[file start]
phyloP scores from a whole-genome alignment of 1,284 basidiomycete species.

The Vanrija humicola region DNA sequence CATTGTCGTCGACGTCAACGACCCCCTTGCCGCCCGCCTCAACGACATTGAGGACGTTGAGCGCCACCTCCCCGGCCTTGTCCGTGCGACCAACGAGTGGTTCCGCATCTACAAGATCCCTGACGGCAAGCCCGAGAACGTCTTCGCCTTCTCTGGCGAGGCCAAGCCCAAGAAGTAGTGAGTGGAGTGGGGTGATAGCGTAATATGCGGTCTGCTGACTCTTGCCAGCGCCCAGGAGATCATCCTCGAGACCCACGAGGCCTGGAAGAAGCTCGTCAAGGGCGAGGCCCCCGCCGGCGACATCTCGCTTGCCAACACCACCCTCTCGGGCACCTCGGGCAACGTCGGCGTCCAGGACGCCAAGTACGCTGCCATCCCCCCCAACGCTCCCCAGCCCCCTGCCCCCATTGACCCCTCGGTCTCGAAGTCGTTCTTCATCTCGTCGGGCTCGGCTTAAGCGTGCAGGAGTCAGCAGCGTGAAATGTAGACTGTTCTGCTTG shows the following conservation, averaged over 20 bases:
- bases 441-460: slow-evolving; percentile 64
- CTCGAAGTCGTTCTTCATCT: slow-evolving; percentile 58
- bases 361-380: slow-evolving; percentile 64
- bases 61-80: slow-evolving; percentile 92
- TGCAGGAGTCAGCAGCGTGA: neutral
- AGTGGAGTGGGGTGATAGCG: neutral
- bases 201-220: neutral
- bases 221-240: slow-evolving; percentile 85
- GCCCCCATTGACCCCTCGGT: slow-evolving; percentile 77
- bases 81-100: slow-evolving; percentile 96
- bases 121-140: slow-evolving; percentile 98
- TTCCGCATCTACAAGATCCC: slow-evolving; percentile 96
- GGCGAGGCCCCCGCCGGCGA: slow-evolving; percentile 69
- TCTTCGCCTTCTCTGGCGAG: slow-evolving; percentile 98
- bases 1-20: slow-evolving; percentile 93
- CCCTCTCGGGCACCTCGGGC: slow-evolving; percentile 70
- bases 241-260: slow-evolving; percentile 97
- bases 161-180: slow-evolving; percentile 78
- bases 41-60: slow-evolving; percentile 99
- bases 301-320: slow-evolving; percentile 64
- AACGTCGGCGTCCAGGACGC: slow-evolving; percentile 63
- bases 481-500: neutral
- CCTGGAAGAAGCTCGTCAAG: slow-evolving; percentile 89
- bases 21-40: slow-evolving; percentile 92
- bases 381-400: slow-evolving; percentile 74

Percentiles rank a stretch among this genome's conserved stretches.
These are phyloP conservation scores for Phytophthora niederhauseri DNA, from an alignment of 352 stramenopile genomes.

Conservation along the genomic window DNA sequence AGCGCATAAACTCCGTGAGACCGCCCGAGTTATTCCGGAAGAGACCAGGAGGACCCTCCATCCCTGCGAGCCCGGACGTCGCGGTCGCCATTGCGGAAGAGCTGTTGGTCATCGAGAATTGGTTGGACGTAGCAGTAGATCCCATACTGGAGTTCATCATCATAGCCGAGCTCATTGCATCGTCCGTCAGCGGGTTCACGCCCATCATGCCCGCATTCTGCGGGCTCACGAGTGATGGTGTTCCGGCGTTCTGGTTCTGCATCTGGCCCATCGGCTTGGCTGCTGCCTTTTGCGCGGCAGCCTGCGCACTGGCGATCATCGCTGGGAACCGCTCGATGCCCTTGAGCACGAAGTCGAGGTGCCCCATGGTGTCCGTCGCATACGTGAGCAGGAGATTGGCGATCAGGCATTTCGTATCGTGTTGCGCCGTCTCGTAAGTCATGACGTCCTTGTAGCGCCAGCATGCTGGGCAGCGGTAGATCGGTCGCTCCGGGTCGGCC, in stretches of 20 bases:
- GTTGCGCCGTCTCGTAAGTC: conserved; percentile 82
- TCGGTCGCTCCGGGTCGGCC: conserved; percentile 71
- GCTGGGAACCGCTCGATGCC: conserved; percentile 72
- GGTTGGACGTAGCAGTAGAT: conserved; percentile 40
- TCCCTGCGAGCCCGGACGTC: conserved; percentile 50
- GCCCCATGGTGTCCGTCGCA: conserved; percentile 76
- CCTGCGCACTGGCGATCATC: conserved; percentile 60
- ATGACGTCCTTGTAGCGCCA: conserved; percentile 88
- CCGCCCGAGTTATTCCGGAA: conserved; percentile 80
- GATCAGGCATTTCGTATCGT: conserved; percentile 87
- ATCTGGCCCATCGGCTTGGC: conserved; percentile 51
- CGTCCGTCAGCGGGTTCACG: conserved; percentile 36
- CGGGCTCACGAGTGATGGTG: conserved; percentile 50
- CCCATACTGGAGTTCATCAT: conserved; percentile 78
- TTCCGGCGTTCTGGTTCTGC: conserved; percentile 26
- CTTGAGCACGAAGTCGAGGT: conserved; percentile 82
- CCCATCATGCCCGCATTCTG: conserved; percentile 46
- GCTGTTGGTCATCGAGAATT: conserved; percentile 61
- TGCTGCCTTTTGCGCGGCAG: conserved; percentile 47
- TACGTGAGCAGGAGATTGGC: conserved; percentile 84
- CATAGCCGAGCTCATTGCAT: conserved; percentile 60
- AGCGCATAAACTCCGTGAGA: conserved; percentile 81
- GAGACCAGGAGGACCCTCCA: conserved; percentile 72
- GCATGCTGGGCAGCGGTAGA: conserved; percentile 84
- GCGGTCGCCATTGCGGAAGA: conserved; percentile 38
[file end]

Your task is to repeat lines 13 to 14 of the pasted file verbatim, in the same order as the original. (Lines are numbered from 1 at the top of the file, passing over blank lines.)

- bases 121-140: slow-evolving; percentile 98
- TTCCGCATCTACAAGATCCC: slow-evolving; percentile 96